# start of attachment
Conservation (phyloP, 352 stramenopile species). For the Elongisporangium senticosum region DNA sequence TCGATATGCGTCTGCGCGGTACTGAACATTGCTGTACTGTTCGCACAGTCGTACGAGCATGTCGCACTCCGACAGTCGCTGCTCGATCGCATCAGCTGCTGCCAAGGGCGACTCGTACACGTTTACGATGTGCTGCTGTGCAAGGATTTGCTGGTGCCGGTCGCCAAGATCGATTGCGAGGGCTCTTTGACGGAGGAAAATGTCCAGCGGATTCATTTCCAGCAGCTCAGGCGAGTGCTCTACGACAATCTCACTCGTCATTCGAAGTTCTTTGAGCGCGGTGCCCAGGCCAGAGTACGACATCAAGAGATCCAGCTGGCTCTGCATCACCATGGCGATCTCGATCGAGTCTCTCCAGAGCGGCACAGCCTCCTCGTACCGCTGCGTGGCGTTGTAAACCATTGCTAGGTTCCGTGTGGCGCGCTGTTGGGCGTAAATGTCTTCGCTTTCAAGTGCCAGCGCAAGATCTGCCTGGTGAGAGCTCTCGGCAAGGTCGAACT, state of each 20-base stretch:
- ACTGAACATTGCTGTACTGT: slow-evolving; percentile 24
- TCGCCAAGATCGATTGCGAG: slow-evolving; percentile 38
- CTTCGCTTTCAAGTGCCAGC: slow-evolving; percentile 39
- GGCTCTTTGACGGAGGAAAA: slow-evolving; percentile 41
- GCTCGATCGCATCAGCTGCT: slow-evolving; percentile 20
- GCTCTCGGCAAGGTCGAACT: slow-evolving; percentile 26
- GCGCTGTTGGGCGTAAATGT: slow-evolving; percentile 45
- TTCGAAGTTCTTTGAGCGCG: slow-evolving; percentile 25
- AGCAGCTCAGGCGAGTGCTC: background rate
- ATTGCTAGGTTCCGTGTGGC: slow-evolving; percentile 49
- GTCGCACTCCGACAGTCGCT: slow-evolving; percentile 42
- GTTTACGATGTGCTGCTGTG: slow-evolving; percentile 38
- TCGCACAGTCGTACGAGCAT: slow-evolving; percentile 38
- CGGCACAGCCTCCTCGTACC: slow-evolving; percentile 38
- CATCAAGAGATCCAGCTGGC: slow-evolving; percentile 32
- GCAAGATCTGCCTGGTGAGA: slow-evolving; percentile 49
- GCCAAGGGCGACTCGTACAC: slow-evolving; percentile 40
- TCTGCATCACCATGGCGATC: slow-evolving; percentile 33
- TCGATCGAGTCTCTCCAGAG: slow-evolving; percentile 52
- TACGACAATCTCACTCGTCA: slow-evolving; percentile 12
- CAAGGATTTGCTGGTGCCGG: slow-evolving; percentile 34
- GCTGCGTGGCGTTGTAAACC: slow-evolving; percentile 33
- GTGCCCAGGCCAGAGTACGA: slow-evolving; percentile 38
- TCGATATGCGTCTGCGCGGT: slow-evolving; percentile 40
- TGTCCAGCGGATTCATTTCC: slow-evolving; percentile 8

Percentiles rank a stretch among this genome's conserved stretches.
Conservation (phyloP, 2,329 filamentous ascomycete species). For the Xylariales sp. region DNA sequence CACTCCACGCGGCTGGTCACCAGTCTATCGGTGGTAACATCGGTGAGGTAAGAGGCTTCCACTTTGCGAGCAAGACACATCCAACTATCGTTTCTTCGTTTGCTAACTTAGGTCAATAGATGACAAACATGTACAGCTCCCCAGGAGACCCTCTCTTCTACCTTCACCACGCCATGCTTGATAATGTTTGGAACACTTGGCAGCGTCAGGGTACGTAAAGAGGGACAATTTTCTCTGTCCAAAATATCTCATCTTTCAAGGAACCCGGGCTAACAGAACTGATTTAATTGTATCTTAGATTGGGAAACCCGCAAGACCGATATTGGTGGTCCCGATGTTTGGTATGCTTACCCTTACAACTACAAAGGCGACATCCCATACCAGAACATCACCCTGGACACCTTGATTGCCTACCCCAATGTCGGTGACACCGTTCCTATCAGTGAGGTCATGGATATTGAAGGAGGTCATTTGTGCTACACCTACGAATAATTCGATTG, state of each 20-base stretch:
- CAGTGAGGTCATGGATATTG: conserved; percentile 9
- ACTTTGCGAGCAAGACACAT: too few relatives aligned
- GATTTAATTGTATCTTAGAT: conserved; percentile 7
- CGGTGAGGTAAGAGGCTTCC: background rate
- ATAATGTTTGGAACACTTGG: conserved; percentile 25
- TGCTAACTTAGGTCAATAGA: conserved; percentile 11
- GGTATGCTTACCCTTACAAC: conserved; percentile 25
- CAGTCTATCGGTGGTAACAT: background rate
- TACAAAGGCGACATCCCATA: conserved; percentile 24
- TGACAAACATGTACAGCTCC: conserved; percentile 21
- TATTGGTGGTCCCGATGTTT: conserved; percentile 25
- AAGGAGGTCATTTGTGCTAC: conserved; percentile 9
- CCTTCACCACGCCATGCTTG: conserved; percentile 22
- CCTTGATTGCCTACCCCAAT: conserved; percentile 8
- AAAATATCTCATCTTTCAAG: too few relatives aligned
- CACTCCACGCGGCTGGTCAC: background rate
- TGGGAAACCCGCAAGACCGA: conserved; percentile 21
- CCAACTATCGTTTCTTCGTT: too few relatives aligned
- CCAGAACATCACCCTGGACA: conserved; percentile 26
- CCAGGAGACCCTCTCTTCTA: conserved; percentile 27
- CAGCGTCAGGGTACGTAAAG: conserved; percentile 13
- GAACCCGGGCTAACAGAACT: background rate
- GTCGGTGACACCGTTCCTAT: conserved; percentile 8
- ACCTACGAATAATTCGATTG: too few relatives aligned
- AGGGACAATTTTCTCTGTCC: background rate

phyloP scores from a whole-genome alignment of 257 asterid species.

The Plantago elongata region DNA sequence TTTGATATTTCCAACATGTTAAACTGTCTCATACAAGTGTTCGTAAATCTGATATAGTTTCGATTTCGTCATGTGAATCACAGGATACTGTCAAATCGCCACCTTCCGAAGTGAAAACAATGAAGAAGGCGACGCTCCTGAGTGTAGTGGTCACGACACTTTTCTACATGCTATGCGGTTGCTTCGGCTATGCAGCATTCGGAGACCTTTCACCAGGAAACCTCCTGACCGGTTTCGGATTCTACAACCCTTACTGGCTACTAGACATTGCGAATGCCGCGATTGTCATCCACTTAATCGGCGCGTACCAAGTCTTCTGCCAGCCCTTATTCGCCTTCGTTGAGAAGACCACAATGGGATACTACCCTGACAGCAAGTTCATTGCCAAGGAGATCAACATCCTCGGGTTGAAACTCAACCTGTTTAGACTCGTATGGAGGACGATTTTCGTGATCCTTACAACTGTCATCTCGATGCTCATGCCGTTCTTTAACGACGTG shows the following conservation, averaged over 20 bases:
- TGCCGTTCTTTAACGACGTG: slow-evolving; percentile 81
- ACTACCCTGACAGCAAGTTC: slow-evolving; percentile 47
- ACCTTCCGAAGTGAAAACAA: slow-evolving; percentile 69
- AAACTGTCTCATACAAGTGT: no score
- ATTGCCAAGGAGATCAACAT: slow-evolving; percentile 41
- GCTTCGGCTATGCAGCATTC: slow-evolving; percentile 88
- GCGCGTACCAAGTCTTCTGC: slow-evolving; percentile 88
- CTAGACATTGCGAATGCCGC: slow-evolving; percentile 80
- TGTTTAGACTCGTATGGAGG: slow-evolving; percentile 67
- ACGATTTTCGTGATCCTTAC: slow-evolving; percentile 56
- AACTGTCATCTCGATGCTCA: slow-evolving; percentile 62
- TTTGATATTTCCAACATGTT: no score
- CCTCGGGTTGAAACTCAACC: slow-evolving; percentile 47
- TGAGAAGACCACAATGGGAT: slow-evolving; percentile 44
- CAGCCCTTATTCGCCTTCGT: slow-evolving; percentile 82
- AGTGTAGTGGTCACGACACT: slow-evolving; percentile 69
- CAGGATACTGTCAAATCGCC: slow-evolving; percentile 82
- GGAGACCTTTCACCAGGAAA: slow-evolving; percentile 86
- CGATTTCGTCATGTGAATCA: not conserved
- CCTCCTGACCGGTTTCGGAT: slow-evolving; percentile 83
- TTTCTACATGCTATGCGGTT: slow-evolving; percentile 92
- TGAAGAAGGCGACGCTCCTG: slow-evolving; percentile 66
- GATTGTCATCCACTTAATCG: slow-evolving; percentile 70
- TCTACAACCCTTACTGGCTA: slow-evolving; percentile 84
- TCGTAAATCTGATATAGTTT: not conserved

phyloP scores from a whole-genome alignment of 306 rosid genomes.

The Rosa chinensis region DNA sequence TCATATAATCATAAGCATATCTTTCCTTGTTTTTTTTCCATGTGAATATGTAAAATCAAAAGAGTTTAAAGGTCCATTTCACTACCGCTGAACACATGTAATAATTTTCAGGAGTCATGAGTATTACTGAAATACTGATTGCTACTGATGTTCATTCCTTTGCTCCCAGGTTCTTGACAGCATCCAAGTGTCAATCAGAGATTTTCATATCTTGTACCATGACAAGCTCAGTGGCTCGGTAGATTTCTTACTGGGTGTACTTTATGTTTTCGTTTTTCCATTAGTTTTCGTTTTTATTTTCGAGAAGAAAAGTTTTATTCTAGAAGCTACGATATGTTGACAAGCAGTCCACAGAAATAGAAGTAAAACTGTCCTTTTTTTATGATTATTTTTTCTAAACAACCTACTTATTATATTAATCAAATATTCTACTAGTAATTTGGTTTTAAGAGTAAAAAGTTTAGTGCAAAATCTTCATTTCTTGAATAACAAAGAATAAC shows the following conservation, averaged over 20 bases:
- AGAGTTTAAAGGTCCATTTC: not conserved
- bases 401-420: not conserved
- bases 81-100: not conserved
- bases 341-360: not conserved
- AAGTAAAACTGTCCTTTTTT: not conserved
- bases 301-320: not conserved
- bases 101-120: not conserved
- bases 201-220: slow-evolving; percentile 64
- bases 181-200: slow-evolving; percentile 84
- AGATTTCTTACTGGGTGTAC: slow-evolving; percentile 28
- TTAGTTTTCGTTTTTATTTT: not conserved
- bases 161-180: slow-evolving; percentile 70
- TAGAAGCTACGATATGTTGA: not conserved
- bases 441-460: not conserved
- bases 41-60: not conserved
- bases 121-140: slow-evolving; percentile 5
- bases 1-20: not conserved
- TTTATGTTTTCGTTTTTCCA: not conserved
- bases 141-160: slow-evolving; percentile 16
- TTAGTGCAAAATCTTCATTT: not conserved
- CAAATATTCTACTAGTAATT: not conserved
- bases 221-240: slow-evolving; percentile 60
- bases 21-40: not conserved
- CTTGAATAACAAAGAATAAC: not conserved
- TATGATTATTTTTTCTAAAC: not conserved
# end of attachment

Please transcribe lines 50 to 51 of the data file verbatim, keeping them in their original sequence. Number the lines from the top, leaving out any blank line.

- GAACCCGGGCTAACAGAACT: background rate
- GTCGGTGACACCGTTCCTAT: conserved; percentile 8